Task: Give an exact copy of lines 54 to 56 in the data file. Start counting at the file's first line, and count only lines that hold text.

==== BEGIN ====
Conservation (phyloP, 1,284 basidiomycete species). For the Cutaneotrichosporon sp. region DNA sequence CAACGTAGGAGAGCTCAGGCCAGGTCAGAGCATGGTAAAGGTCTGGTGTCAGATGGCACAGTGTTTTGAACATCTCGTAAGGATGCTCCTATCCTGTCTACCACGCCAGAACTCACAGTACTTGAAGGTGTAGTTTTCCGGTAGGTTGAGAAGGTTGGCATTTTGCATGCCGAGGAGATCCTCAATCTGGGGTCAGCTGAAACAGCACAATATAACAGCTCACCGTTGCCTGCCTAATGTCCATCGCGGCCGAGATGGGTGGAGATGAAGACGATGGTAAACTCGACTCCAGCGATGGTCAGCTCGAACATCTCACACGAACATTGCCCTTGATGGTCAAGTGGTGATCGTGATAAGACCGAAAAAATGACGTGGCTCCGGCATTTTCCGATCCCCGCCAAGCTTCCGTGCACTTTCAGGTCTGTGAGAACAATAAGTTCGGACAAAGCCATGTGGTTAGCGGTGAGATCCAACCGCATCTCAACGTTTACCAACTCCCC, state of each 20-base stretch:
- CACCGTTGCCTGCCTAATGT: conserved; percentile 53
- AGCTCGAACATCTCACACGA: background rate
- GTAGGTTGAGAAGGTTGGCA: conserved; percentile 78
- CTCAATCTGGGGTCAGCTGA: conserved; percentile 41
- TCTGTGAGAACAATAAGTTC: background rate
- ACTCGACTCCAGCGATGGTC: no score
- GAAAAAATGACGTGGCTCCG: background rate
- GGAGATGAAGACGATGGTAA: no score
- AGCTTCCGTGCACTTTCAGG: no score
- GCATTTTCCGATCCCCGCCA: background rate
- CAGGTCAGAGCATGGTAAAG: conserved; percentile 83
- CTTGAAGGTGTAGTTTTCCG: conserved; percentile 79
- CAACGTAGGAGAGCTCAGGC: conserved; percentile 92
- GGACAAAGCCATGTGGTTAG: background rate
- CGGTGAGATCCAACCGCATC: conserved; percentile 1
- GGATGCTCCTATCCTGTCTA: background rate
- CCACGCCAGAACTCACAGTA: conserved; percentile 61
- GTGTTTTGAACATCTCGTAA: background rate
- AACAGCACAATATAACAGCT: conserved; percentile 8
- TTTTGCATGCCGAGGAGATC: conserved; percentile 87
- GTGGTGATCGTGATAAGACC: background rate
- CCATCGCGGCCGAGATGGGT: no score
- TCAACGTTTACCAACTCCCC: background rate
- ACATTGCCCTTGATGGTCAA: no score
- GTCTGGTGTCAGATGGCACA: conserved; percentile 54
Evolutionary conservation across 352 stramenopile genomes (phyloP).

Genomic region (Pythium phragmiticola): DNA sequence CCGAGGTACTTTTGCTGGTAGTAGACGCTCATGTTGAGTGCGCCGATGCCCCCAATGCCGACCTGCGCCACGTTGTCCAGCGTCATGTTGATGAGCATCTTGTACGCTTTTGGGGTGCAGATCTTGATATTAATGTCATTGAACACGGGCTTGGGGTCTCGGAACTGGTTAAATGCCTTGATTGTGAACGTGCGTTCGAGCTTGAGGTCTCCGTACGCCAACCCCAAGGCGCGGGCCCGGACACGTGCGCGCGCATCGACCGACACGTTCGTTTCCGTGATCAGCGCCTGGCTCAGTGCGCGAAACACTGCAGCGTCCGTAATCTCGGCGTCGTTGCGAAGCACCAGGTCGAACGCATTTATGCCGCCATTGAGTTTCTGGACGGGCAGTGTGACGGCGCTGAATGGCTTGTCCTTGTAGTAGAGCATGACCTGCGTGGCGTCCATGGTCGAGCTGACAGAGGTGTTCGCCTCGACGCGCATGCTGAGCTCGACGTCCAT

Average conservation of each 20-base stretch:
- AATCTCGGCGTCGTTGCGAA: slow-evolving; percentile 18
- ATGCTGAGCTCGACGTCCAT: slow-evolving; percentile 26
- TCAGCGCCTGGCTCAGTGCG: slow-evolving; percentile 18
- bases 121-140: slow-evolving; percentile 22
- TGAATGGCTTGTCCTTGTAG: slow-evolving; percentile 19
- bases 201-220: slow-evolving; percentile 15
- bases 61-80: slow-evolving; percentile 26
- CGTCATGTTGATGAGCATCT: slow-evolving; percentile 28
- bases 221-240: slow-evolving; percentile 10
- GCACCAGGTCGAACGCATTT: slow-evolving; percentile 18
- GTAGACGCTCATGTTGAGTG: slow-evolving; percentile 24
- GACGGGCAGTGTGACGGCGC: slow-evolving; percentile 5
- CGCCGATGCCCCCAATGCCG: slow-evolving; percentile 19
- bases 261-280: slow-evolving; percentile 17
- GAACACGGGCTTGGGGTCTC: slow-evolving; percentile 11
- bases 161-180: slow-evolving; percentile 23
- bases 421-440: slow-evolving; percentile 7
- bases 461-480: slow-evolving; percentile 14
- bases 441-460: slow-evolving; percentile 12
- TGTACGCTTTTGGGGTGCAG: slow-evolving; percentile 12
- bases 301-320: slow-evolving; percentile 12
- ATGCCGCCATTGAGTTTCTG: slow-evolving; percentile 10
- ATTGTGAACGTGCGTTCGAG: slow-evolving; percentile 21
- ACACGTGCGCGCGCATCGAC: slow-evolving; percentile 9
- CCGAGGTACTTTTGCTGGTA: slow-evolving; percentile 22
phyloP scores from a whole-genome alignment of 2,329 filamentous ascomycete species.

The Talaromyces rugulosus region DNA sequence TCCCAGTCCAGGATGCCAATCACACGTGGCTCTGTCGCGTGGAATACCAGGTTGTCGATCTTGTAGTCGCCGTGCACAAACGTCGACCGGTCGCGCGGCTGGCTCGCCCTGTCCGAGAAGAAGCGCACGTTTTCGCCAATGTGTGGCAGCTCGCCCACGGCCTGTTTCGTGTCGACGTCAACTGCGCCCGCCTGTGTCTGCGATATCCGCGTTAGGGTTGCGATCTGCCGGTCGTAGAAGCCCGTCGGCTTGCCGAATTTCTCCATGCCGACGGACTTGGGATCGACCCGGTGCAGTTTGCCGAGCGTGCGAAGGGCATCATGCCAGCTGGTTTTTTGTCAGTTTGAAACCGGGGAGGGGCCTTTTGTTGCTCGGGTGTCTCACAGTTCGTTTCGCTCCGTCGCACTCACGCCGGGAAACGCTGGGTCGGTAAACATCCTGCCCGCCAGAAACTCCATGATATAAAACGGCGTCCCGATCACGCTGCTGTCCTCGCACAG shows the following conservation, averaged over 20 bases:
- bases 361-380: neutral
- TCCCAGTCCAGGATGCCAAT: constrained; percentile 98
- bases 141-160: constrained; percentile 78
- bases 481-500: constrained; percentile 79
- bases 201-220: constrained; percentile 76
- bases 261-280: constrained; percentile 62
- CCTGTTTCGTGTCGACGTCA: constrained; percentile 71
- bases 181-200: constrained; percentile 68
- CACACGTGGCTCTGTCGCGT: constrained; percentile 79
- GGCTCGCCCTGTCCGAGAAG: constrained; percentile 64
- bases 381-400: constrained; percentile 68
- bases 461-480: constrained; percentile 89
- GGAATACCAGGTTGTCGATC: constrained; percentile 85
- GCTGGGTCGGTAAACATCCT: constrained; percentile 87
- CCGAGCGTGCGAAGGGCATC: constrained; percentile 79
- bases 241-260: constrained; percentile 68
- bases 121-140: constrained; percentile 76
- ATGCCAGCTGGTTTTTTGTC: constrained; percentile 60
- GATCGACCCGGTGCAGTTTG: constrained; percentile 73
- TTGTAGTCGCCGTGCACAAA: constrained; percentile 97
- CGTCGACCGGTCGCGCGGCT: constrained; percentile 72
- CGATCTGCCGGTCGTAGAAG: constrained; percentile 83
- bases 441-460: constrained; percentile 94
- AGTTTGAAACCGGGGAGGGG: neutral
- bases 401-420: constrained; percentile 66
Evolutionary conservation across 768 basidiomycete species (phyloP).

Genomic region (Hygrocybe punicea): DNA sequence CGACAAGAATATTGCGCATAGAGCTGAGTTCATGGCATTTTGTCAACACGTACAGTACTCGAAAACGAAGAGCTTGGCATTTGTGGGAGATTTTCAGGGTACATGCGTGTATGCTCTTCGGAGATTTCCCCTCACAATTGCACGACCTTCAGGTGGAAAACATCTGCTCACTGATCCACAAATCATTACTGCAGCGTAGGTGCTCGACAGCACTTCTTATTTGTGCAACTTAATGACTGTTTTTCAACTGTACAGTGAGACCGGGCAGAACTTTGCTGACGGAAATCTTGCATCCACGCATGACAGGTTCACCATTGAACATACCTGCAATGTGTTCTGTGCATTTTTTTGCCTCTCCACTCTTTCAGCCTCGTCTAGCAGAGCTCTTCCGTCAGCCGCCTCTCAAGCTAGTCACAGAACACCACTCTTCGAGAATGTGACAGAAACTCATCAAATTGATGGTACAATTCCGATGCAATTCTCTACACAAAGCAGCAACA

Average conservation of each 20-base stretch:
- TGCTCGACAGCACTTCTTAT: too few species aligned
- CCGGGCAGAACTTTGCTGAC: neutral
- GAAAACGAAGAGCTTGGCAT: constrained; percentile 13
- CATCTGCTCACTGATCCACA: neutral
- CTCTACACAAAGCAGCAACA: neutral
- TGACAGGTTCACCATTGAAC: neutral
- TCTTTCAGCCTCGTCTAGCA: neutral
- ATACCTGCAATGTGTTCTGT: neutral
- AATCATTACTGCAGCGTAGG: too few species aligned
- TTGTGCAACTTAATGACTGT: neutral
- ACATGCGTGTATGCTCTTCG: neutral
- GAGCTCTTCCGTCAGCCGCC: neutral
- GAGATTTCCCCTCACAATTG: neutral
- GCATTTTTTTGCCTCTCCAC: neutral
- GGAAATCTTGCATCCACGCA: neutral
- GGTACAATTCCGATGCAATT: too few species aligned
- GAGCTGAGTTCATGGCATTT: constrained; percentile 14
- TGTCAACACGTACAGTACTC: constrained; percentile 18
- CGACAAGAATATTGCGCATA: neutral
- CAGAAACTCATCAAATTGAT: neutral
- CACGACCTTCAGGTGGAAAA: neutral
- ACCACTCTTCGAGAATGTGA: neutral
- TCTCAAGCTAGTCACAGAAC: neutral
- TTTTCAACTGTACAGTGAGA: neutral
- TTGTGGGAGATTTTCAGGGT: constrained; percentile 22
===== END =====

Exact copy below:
- CCGAGGTACTTTTGCTGGTA: slow-evolving; percentile 22
phyloP scores from a whole-genome alignment of 2,329 filamentous ascomycete species.

The Talaromyces rugulosus region DNA sequence TCCCAGTCCAGGATGCCAATCACACGTGGCTCTGTCGCGTGGAATACCAGGTTGTCGATCTTGTAGTCGCCGTGCACAAACGTCGACCGGTCGCGCGGCTGGCTCGCCCTGTCCGAGAAGAAGCGCACGTTTTCGCCAATGTGTGGCAGCTCGCCCACGGCCTGTTTCGTGTCGACGTCAACTGCGCCCGCCTGTGTCTGCGATATCCGCGTTAGGGTTGCGATCTGCCGGTCGTAGAAGCCCGTCGGCTTGCCGAATTTCTCCATGCCGACGGACTTGGGATCGACCCGGTGCAGTTTGCCGAGCGTGCGAAGGGCATCATGCCAGCTGGTTTTTTGTCAGTTTGAAACCGGGGAGGGGCCTTTTGTTGCTCGGGTGTCTCACAGTTCGTTTCGCTCCGTCGCACTCACGCCGGGAAACGCTGGGTCGGTAAACATCCTGCCCGCCAGAAACTCCATGATATAAAACGGCGTCCCGATCACGCTGCTGTCCTCGCACAG shows the following conservation, averaged over 20 bases: